“They achieved their objective with very strong demand,” said Peter Jurdjevic, a managing director in global finance solutions at Barclays, a structuring adviser on the deal. “There was a big sigh of relief.”


Santander also proved to be one of the year’s major stories in the equity market.

It secured near-perfect take-up for its €7.1bn rights issue to finance the acquisition of Banco Popular, the Spanish bank it acquired for a token €1 after a dramatic resolution in June.

Popular’s fate is not without its controversies. Though greeted by many with relief in its immediate aftermath, regulators and Santander itself have since been hit by a wave of legal action as holders of Popular securities contest the decision.

Davide Serra, chief executive of investment firm Algebris, is among that group – but described the acquisition as “the best deal in history” for Santander.

There is no denying the success of the subsequent rights issue. Shareholders subscribed for 1.447bn new shares out of an issue of 1.458bn issued at €4.85 on a 1-for-10 basis, implying a take-up of 99.3%. The unsubscribed 10.806m shares were allocated against oversubscriptions.

Pricing was a 17.8% discount to TERP, the tightest pricing for a European bank rights issue over €1bn since 2012.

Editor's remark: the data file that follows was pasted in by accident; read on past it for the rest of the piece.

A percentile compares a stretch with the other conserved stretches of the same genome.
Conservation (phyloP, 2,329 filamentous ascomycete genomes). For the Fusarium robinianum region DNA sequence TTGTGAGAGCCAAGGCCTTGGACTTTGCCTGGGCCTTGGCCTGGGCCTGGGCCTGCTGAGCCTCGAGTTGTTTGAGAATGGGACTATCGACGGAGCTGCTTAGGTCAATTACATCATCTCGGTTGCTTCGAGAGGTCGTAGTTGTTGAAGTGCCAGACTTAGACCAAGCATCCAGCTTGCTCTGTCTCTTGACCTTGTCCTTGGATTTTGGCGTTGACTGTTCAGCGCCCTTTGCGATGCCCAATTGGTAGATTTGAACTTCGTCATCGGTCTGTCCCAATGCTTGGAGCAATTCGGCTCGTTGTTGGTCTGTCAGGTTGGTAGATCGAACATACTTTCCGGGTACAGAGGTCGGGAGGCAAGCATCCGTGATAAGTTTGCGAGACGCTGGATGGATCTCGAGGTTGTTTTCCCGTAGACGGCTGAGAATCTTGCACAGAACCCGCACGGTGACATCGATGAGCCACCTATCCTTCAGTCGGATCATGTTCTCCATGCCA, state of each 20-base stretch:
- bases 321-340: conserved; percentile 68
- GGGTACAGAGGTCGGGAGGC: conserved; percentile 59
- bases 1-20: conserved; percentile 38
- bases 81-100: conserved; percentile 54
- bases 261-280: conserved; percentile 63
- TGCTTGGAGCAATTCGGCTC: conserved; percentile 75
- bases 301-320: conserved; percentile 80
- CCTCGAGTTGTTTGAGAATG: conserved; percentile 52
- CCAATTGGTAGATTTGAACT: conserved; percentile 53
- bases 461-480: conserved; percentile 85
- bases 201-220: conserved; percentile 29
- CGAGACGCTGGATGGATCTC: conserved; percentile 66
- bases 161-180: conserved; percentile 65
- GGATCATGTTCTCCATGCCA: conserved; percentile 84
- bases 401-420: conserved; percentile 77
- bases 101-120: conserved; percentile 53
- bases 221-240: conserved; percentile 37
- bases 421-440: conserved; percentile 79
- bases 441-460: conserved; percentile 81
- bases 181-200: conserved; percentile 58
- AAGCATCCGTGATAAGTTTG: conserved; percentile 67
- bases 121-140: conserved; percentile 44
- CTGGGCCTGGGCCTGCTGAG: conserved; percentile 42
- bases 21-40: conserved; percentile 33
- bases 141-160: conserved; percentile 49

Shareholders were able to submit orders beyond their rights entitlement and a total of 10.634bn additional shares were requested, which implies a total subscription of around 8.3 times the amount the bank was seeking to raise.


With Europe’s attention trained firmly on July’s equity raise, the bank looked further afield as it made the next step in its SNP issuance programme.

“We thought that it was important to follow a diversification strategy [and] to look into new investor bases for the asset class,” said Soler Ramos.

The bank sold an A$800m (US$608m) triple-tranche senior bond issue, its inaugural transaction in Australian dollars, and the first SNP issue by any Spanish bank since the appropriate law was passed on June 26 in any currency globally.